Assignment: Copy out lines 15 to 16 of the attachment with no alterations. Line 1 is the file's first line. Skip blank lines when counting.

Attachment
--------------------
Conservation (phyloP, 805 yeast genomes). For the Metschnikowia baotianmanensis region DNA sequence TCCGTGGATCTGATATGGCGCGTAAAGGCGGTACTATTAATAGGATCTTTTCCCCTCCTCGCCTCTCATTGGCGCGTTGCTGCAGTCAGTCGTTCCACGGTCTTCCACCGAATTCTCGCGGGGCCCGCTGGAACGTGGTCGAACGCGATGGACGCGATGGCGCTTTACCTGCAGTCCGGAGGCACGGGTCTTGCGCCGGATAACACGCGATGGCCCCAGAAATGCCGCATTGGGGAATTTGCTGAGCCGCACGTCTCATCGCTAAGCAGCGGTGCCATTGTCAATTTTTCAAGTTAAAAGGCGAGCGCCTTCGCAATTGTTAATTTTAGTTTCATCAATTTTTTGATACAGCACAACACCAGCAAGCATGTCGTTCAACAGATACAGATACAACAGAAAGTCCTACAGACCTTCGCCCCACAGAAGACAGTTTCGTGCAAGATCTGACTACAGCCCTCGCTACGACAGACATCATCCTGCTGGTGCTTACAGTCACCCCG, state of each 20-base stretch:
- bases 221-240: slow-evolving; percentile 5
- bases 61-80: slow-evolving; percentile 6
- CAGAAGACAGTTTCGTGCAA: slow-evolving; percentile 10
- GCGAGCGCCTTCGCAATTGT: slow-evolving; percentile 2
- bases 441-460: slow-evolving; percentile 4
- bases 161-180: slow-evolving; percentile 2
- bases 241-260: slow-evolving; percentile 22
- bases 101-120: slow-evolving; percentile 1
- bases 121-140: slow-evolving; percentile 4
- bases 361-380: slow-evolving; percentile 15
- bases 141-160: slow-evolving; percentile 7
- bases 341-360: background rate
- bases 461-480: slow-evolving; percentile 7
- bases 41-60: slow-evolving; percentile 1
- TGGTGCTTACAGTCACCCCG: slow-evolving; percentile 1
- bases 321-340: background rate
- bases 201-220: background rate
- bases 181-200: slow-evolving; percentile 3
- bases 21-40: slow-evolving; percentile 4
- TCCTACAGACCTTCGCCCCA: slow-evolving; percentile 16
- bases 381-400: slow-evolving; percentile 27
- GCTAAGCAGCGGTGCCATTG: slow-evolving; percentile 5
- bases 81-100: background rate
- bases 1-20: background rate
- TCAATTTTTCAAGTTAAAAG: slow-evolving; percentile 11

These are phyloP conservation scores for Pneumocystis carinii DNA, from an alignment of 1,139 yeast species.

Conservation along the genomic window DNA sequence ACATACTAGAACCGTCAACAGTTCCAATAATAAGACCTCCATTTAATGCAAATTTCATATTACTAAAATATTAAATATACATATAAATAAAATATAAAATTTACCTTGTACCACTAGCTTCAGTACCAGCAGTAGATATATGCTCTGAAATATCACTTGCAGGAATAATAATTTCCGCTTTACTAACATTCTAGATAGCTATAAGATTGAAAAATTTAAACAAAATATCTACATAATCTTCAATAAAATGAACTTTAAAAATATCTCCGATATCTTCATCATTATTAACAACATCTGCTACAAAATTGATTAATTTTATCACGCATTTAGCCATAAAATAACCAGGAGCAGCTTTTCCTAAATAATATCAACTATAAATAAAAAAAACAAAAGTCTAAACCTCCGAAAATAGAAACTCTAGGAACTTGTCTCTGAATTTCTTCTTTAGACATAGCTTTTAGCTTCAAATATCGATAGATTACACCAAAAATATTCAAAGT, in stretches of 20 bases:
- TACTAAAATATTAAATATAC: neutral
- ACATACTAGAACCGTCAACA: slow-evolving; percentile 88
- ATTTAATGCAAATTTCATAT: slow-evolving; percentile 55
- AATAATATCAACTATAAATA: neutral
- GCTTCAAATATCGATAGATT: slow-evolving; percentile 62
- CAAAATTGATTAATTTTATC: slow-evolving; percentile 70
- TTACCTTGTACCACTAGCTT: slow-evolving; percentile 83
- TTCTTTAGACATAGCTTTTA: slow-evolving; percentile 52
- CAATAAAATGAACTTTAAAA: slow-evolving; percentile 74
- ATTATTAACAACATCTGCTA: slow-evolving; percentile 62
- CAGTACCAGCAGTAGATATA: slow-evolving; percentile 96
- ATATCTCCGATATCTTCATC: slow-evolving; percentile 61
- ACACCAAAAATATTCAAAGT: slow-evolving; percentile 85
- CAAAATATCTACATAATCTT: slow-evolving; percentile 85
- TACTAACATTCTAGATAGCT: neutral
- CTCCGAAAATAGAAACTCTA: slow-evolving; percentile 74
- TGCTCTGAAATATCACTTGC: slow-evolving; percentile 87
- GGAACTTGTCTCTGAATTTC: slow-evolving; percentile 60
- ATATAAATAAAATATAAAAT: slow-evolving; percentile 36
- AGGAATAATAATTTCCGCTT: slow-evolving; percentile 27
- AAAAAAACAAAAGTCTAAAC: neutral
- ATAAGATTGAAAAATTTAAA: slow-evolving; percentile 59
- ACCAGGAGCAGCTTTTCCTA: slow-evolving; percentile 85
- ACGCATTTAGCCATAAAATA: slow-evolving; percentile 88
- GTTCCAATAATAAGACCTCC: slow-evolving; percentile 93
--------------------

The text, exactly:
- bases 41-60: slow-evolving; percentile 1
- TGGTGCTTACAGTCACCCCG: slow-evolving; percentile 1